When you hear the words “outdated ’90s home,” what images come to mind? You might envision unnecessarily elaborate architectural elements, millwork, and built-ins. That period is responsible for many of the dated homes that now lead to highly sought-after renovations. We previously spoke to Ridley Wills, founder of Nashville’s premier design-build firm, The Wills Company, about ways to renovate your tired ’90s home. Today, we’re sharing impressive before and after photos of a recent project where Ridley put these tips into action. Take a look!
Located in Nashville, this home was built in the ’90s and is still occupied by the homeowners who originally built the house. “Over the years, the house became dated, and the clients needed to freshen it up,” says Ridley. “Their children have grown and moved out of the house, and they considered moving but ultimately decided they would stay there and bring it up to date.”
The Wills Company was tasked with renovating the kitchen, family room, and living room. Collaborating with interior designer, Roger Higgins of R. Higgins Interiors, Ridley opened up the rooms and added windows, allowing more natural light to flood the spaces. One of the homeowners works in a profession where he is in the dark for most of the day; so this design goal was fundamental. “It’s not good to have a kitchen in the dark,” says Ridley. “So, we flipped the family room and kitchen location and opened them up to each other. We got rid of the fireplace and built-ins on the exterior wall and added new windows that overlook the backyard area.”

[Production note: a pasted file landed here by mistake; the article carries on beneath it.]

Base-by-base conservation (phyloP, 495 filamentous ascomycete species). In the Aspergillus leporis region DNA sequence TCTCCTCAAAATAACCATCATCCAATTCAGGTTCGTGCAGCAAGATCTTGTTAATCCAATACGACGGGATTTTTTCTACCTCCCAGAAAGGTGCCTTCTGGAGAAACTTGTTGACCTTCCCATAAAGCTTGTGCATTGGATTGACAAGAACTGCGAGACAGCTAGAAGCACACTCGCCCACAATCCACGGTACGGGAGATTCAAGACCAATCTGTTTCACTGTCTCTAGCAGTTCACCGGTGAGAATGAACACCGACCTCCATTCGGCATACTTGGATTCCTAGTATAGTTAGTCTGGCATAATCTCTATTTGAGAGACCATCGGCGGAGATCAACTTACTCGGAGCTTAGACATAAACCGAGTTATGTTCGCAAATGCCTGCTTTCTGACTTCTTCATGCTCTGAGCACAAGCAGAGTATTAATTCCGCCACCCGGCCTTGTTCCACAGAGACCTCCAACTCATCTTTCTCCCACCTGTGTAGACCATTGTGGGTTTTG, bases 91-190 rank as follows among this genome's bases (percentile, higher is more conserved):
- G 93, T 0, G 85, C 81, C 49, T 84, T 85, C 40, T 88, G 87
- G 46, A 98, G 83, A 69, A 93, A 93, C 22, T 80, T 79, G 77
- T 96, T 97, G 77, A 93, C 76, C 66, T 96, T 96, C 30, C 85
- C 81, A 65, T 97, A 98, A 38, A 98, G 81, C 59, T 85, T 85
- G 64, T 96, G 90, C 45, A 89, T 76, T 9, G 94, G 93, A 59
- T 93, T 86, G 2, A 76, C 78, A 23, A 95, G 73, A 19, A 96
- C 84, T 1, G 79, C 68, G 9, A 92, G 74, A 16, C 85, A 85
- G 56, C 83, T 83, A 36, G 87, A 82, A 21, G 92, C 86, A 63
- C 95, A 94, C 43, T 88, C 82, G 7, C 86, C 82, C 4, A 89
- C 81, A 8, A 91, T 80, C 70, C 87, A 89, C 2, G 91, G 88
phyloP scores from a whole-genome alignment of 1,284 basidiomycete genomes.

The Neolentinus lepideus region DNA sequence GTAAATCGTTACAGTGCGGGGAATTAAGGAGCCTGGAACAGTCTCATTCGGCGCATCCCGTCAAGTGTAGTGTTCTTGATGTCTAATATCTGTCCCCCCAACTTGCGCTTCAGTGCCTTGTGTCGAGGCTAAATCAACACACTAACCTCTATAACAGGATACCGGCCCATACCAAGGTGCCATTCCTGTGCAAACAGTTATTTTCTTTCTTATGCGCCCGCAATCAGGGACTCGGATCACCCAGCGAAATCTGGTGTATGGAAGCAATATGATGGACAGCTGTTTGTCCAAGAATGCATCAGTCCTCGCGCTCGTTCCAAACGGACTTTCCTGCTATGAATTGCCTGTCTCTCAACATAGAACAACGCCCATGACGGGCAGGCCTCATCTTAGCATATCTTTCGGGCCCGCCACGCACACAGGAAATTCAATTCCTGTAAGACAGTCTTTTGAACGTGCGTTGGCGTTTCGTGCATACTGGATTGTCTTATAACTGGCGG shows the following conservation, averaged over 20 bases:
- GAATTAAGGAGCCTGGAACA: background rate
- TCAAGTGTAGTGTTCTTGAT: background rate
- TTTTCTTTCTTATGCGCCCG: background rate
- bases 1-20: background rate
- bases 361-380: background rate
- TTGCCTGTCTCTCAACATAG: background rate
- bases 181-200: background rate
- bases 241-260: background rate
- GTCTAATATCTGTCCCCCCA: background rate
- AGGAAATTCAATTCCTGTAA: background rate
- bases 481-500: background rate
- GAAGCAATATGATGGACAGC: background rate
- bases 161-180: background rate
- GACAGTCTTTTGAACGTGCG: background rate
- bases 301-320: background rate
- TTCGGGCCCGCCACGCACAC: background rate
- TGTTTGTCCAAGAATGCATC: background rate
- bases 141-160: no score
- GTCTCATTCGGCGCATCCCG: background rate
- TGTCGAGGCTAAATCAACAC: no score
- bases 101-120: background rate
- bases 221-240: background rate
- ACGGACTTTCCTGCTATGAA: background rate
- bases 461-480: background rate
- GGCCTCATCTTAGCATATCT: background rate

The homeowners also collect Italian pottery; so they wanted an updated way to display their collection. Ridley’s solution was to create open cubbies at the top of the kitchen cabinets. “The home has super tall, 12-foot ceilings; and the cabinets go to the ceiling purely for style reasons,” he explains.” You’re not storing anything up there that you’re really going to use; so the cubbies were a good way to bring the pottery into the room without cluttering up the space.”
In addition to adding more natural light, Ridley also opened the kitchen area to the living room, allowing them to flow together more seamlessly. “Before the renovation, the living room was not very well connected to the kitchen. We opened it up through a wide, paneled opening to the kitchen,” explains Ridley. “It also had these built-in bookcases … and all this heavy, elaborate woodwork over the fireplace mantel. We calmed that down and made it simpler to bring the space up to date.”
The result is a simplified, bright, and airy living room, kitchen, and family room. “The clients built this beautiful house in the ’90s; and after 20 years, it was time to renovate,” Ridley says. “We were able to open the spaces up, simplify them, bring in more natural light, and give this family a home to enjoy for another 20 years.”
This article is sponsored by The Wills Company. All photography provided by The Wills Company unless otherwise noted.